A community donation warehouse is serving the needs of United Way agencies and their recipients through collecting and distributing much-needed goods, but also by providing volunteering opportunities to those in community programs who are looking to give back.
The warehouse launched in early 2020 in partnership with local businesses and individuals looking to make in-kind donations.
A small portion of the items received are used for United Way community auctions that raise revenue for the community investment fund, but most are distributed to partner agencies to share with program recipients or to support agency operations.
The warehouse collects, stores and distributes everything that frontline agencies may need to do their critical work, including housewares, cleaning supplies, hygiene items, bedding, arts and crafts supplies, toys and games, electronics and appliances, and sporting and outdoor items. It also played a key role in distributing personal protective equipment to agencies through the pandemic.
The donation warehouse is located in the back of a community living agency that enriches the quality of life of more than 400 people with developmental and physical disabilities each year through employment supports, supportive living in 30 residential facilities and on-site and off-site programming.
“We are so happy to partner with the United Way on space for sorting, storing and distributing donations,” said Emily at the agency. Not only does it help those in the community who benefit from the donated items, but it provides volunteering opportunities for those served by the community living agency.
“Many of our clients want to contribute and stay busy and get a sense of independence. Sending them out into the community during COVID has been difficult, but this is a safe, supportive environment.”
The hope is to eventually have other community living groups bring people to the warehouse to volunteer.
“It’s fantastic because it supports United Way in giving to the community and enriches the lives of our clients, too.”
The household provisions collected and distributed by the warehouse have been a valuable addition to the work of a local agency dedicated to youth mentorship, particularly for vulnerable populations. United Way funding is a key reason the agency can provide one-on-one and group supports to more than 2,000 young people each year.
“An opportunity like the community warehouse lets us expand our services to offer tangible goods to families in need that we support,” said Natalie at the agency. “Without the United Way and other community partners, we just don’t have the capacity to do that.”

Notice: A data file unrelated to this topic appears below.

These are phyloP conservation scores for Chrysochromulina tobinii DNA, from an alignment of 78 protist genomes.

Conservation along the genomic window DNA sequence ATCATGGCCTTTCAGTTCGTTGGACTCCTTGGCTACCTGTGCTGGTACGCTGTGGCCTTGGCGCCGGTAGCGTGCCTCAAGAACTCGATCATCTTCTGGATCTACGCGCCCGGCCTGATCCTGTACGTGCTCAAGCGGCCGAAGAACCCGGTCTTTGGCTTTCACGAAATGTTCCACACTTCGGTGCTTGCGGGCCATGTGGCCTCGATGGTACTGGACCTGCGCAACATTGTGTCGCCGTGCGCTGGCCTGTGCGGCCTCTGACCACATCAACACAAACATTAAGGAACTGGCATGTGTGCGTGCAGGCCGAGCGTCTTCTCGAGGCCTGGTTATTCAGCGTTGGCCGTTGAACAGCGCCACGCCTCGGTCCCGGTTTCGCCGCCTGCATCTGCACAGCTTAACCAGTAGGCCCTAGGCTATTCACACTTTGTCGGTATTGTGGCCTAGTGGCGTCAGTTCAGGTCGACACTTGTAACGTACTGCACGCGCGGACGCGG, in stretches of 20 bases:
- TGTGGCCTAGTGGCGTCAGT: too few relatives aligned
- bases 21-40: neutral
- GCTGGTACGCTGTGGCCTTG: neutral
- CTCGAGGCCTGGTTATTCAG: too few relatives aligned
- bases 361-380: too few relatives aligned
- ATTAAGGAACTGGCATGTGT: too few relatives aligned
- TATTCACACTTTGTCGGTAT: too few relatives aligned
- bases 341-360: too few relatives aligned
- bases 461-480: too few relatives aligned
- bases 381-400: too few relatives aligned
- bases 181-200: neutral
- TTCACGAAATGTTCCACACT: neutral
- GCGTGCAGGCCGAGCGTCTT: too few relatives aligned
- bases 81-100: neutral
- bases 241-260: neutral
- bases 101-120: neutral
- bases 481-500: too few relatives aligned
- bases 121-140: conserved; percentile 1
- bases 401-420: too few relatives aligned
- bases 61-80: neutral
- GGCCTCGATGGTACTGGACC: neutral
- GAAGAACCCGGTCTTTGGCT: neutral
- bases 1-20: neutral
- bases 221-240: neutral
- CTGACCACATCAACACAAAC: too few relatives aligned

Families who wish to take part in the United Way’s Holiday Helping Hand program provide a wish list broken down by age, gender and personal interest.
In 2021, the program gave a Christmas to 20 families, a number that grows every year, says Natalie. Recipient families says that without that holiday support, there would be no presents under the tree.
“The halls around our office as we get closer to Christmas really do look like Santa’s workshop getting ready for Christmas Eve,” she says.
“Our team who work directly with the families tell me that it’s a really amazing time when the families actually come to pick up their holiday boxes. There are tears flowing when they actually see a pile of goods from strangers that are all for them. It’s just Christmas magic.”
Volunteers installed new heavy duty metal shelving and rebuilt some of the existing shelves to maximize the storage and organization within the two large bays of the warehouse.
Dimitri, who owns a carpentry business, agreed right away to lead the effort because he believes in the work of the United Way.
Dimitri and a few others worked a total of about 60 hours on the project.
The impact of the United Way and its funded agencies is important to Dimitri because he wishes he had had access to community programs when he was growing up.
“I am successful and life is good for me now and I want to help people who are struggling. Life should get better for everyone.”
Dimitri thinks about his volunteering in terms of the Boy Scout tradition of holding branches for those trekking behind.
“It’s the same in life. We should all be thinking about what we can do help future generations and make it easier for them now.”